This material is 80% copper and 20% zinc and is by far the most popular choice for the typical guitarist. It’s affordable and produces a bright tone. The reason that it is a cheaper option is it corrodes quite easily and quickly. The lifespan is typically about two to four weeks for the average hobbyist.
These are basically 80/20 bronze with phosphor added to help fend off oxidation. They are a bit more expensive, but last longer. Although they aren’t quite as bright, it’s not that much of a trade-off making it the more popular choice for performers.
Silk & Steel
Around the core of these strings is a combination of a silver-plated copper wrap and either silk or nylon filament depending on the brand. The soft feel and sound of this string type is popular among folk artists and those who use smaller-bodied guitars. These are also a great option for beginners.
Winding refers to the profile of the wrap wire on a guitar string. This affects both the tone and the feel. Just know almost all acoustic guitar strings will be round wound. The other two types are relatively unique to electric guitar and bass.
Roundwound is the most common string winding and likely what you may be most familiar with. This is the winding that has the ribbed texture and you get the most noise on this type of string when sliding your hand across the neck. The round winding gives the string its brightness.
The half-round technique involves slightly grinding down a round wound string. This gives the string a slightly smoother surface and warms the tone a bit. However, some of the brightness of a typical round wound string is retained.
Flatwound strings use a flat ribbon wire wrapping that produces a completely smooth surface. It’s also a very warm, vintage tone that is most popular among jazz guitarists but can be used just fine with blues or rock.
How To Make Guitar Strings Easier To Press Down
This is relatively simple. If your strings are hard to press down, string type may not be your issue. Look at the distance of the strings from the fretboard. If those strings are more than 5/64” on the high string or 7/64” on the low string (at the 12th fret), you should probably get that adjusted.
A good setup from a professional goes a long way. It’s typically between $50-$75 depending on your market and it is money well spent. You can ask a guitar tech or luthier at your local guitar shop.
If you want to know what is involved and what you may need to know before you get a setup done on your guitar then read our article here What Is A Professional Guitar Setup And Do You Need One?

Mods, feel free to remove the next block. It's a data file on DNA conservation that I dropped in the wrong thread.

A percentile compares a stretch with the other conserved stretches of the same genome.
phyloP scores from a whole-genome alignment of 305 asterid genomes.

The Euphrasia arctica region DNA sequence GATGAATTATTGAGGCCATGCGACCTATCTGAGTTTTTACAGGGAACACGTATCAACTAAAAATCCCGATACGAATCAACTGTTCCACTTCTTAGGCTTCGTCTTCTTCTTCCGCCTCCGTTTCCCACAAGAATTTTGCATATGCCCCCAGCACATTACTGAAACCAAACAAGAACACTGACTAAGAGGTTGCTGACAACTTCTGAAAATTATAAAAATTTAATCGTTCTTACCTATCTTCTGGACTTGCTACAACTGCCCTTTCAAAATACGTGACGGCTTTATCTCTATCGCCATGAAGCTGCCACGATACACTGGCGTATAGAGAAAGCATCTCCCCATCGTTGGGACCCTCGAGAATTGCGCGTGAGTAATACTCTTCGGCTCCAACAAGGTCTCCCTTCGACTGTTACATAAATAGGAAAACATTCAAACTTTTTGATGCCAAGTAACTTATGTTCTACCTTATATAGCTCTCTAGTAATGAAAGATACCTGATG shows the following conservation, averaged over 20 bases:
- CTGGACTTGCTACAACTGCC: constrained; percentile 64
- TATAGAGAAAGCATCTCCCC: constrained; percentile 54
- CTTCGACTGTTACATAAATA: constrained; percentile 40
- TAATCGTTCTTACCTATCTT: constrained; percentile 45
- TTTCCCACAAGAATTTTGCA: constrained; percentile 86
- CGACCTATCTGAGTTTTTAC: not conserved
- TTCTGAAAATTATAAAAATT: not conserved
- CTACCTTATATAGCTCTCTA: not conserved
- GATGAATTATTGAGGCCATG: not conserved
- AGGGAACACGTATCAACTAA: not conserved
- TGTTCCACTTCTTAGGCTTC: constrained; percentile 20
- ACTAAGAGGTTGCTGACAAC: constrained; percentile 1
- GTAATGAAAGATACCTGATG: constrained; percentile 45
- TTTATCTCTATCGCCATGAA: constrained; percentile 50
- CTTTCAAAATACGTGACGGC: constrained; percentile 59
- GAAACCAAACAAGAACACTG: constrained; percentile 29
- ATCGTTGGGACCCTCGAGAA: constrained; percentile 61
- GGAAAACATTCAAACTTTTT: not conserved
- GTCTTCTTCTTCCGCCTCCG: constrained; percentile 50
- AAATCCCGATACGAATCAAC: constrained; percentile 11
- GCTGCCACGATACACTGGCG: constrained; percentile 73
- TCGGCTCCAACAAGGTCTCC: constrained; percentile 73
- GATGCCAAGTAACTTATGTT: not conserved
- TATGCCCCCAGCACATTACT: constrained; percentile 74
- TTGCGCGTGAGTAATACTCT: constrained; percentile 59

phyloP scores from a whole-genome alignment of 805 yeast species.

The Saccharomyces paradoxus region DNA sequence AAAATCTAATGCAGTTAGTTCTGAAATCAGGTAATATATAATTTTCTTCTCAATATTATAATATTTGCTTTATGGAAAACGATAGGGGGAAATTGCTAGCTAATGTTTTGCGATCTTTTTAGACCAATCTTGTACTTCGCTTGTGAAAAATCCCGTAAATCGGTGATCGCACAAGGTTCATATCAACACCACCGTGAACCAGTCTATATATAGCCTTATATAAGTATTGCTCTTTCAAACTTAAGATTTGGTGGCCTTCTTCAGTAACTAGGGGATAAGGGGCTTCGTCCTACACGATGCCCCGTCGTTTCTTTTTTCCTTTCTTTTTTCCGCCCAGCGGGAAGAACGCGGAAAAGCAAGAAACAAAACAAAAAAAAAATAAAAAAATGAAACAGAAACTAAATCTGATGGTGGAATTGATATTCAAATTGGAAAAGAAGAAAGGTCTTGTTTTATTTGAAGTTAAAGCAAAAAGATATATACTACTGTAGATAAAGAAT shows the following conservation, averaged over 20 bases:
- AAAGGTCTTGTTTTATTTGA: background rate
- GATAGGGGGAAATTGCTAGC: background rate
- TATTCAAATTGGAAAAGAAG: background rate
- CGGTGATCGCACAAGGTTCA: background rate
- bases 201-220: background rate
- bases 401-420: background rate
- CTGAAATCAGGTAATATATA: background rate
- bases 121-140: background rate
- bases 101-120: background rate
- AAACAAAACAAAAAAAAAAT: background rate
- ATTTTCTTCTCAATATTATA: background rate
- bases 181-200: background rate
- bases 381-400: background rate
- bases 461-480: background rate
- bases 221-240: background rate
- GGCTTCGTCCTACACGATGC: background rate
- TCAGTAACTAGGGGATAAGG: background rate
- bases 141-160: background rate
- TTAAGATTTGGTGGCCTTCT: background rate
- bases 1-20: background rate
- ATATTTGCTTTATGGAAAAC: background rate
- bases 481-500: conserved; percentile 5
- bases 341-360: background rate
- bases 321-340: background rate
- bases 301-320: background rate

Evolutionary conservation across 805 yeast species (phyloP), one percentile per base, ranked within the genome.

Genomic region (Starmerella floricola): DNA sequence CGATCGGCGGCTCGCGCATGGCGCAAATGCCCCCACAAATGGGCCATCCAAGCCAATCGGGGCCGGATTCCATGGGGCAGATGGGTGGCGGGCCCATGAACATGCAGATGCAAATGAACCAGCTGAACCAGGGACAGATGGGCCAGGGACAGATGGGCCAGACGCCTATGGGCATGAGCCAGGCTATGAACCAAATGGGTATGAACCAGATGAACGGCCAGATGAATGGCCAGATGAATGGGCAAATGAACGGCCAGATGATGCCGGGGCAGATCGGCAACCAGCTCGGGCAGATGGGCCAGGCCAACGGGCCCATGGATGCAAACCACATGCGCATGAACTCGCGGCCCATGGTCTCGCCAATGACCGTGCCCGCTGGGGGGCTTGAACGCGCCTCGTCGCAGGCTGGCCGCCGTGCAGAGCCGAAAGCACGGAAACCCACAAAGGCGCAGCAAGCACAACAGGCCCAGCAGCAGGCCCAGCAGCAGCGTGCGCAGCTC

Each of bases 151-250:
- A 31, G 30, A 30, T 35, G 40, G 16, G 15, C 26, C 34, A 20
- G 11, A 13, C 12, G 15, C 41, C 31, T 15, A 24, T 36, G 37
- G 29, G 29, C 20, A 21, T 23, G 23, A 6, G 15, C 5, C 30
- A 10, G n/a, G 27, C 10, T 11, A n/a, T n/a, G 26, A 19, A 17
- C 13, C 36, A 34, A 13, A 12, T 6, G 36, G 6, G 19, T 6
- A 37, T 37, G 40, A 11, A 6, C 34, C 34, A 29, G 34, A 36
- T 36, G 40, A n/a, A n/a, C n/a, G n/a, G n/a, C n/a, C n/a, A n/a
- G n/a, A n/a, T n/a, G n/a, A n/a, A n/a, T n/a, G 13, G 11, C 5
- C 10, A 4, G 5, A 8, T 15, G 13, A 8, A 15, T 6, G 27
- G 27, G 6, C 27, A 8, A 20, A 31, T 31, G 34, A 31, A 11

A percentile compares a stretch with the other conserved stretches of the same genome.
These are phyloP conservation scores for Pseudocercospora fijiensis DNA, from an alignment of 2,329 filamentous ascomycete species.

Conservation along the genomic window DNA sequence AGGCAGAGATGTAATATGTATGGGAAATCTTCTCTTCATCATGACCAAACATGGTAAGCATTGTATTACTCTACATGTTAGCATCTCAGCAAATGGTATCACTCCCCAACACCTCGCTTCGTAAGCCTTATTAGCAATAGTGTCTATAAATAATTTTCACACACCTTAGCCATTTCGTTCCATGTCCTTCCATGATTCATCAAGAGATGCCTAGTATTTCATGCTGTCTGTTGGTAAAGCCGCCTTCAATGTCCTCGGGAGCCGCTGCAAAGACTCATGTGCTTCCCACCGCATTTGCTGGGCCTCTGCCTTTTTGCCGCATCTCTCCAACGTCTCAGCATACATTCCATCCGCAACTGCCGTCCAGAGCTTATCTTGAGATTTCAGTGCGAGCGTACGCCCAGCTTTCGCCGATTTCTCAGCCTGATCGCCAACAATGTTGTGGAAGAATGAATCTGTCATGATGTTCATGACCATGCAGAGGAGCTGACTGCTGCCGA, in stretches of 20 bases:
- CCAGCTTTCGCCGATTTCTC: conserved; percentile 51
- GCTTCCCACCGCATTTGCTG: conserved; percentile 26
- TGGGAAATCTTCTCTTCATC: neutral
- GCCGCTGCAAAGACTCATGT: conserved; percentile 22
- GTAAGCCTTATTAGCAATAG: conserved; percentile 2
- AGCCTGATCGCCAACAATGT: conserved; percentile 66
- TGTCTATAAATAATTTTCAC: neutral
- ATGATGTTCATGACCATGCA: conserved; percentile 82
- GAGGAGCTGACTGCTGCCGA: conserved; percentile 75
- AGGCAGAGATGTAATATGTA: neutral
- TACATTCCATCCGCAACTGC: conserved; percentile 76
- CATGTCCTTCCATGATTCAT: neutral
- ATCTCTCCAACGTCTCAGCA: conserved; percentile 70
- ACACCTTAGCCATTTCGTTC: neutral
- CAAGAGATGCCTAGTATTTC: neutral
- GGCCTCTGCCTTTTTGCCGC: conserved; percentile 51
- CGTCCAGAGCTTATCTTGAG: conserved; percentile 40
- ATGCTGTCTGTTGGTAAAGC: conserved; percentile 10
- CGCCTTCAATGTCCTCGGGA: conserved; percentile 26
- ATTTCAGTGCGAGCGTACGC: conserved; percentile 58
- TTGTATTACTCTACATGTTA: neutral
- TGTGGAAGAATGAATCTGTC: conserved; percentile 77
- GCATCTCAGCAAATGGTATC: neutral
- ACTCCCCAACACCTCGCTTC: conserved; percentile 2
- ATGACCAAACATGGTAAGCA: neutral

Guitar String Recommendations
Okay, now that you have more of an understanding of the guitar strings, let’s look at some recommendations. I will base these recommendations on style of play.
Rock/Blues (Aggressive Strumming)
The .011 gauge (Ernie Ball) is lighter than the standard light string, but not so light that you risk breaking a string every 5 minutes. The .010 gauge (D’Addario) may require a little more finesse, but as long as you don’t strum like an over-caffeinated Dave Matthews, you should be okay.
Rock/Singer-Songwriter/Blues (Moderate Strumming)
Silk and steel strings, although popular among folk players, are quite versatile in terms of playing style. If you are a little heavy-handed, you might want to opt for the custom light gauge.
If you are learning jazz guitar, you need a particular type of string to really get that jazz sound. They can be hard to find for acoustics and are expensive, but a good flat wound acoustic guitar string is worth the comfort for playing jazz.
What Are The Softest Guitar Strings You Can Get For A Beginner?
The softest strings are nylon, but you typically use these strings with a particular type of bridge (classical bridge) that allows the strings to be tied instead of being held in place with a bridge pin. Some manufacturers such as Ernie Ball have made Nylon Ball End Guitar Strings (click here to check price on Amazon), but it is still not recommended for strumming as the pick can cause the strings to fray. If you are finger picker, then these may be the string for you.
Some beginner players make the mistake of using nickel strings which are typically used for electric. Nickel is very soft, but if you use pure nickel on an acoustic, you have to beef up the gauge up to a .014 to maintain proper tension and tone.
That leaves silk and steel as per those previously mentioned. They provide the best balance of comfort and sound and will inspire you to keep going! In my opinion, this will be the best type of string for the majority of you out there who are learning to play the guitar and are being haunted by sore fingers.